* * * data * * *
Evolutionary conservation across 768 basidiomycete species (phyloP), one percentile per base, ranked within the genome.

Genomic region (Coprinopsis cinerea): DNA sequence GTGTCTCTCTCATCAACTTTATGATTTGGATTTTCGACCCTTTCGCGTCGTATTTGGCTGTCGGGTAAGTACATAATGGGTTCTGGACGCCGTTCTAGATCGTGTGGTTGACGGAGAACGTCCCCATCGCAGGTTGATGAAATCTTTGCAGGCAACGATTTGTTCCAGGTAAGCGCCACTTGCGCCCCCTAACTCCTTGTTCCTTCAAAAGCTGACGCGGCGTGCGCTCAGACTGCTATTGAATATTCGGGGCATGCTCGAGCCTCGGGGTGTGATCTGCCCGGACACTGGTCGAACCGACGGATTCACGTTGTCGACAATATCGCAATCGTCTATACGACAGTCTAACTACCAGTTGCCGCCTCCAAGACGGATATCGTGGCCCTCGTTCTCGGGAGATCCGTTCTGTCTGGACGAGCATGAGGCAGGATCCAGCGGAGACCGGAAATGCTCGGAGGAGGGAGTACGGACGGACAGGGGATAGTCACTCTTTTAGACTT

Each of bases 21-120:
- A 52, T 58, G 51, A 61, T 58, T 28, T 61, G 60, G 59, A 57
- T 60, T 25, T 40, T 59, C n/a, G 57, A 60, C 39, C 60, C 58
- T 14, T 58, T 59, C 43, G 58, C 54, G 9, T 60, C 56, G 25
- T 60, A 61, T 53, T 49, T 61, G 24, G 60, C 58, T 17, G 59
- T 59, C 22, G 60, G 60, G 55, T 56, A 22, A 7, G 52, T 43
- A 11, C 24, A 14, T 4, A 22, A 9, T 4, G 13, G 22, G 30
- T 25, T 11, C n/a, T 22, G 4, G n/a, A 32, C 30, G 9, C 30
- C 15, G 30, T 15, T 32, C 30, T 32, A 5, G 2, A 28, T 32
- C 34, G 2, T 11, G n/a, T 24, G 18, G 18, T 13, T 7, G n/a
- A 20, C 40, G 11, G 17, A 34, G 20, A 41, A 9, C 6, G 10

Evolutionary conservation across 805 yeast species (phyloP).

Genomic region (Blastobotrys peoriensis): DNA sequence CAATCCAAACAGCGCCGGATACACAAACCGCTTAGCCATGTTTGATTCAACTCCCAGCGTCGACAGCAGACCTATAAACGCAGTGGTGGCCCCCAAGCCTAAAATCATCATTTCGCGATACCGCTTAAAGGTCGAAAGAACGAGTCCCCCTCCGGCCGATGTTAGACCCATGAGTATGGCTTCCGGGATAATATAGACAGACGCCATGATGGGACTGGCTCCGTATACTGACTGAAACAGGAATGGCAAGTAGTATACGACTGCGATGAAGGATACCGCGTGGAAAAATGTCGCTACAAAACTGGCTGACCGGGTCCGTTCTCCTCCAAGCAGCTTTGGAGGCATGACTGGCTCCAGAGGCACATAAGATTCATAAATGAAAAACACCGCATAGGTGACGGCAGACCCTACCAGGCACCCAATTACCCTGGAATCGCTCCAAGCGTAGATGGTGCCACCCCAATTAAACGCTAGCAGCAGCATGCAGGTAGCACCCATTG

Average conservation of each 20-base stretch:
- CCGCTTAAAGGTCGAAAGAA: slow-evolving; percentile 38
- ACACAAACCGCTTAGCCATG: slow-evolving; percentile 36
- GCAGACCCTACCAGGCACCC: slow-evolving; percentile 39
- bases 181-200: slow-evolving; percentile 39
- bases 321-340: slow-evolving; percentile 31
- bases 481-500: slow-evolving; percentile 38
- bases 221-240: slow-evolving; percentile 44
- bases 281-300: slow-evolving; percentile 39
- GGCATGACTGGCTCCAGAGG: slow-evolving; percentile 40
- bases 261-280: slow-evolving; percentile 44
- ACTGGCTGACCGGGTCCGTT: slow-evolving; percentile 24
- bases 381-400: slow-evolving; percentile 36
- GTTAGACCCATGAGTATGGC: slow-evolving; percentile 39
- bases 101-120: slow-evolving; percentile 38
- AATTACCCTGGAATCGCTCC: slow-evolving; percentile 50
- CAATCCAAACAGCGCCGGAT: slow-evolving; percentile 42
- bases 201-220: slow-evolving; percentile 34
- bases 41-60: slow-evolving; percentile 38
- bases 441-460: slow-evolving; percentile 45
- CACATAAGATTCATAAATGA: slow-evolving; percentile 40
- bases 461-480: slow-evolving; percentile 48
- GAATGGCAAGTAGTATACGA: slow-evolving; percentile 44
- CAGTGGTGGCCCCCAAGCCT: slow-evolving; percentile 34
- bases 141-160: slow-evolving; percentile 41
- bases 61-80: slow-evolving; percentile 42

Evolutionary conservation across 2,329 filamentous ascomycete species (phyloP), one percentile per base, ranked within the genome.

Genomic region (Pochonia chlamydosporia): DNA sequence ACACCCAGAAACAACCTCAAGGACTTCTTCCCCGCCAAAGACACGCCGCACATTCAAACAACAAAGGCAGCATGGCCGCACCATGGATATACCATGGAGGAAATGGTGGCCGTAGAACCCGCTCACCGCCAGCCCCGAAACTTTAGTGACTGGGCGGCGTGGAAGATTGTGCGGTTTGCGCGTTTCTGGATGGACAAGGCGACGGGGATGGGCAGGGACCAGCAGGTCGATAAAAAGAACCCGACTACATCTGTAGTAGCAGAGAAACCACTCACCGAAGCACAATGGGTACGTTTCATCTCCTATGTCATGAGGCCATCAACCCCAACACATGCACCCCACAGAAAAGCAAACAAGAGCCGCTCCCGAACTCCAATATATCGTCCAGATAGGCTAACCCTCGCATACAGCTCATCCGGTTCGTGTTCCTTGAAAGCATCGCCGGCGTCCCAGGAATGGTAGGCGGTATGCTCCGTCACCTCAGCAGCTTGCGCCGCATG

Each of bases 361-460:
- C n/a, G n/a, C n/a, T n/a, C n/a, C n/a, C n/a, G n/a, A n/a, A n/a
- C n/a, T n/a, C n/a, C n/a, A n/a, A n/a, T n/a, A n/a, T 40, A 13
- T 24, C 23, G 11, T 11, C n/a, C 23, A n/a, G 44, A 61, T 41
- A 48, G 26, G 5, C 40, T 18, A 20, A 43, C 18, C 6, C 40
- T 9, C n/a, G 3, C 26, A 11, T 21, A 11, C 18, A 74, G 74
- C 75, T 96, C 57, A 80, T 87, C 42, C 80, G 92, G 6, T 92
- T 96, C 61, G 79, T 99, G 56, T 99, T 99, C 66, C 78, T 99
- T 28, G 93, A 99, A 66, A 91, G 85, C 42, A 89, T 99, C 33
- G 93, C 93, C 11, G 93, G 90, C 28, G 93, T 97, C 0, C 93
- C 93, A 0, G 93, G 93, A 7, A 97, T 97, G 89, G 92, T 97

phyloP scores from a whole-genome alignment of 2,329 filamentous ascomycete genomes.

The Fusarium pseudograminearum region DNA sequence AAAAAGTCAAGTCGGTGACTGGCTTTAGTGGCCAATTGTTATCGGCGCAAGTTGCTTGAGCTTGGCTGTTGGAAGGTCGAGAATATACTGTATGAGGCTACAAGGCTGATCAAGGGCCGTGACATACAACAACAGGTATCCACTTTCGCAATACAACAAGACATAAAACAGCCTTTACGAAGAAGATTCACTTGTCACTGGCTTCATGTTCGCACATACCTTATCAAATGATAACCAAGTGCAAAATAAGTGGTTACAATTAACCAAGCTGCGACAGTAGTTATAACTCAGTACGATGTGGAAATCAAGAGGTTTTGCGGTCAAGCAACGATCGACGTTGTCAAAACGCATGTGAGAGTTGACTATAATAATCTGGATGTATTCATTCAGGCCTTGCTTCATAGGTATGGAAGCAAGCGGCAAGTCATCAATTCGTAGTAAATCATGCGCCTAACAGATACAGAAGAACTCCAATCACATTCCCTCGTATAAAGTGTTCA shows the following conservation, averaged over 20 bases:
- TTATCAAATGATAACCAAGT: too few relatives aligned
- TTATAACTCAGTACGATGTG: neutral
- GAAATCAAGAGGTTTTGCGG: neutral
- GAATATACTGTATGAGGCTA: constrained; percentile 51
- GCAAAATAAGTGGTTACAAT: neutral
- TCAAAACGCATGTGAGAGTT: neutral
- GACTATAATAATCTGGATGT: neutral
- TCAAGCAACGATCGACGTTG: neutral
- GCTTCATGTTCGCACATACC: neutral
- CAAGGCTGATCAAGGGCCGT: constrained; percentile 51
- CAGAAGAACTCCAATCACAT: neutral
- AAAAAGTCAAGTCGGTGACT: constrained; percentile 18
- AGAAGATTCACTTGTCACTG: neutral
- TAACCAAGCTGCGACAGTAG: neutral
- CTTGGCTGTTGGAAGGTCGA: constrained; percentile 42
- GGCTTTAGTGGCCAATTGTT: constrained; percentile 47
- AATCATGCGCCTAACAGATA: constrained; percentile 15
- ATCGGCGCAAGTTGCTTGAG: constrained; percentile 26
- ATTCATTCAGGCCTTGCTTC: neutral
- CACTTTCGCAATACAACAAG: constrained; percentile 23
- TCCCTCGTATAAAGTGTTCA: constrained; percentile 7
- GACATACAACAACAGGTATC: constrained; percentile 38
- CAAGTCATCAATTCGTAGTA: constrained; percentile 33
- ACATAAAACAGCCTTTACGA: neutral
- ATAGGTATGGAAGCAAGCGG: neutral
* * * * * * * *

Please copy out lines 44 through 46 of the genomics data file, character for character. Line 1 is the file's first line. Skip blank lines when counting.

Each of bases 361-460:
- C n/a, G n/a, C n/a, T n/a, C n/a, C n/a, C n/a, G n/a, A n/a, A n/a
- C n/a, T n/a, C n/a, C n/a, A n/a, A n/a, T n/a, A n/a, T 40, A 13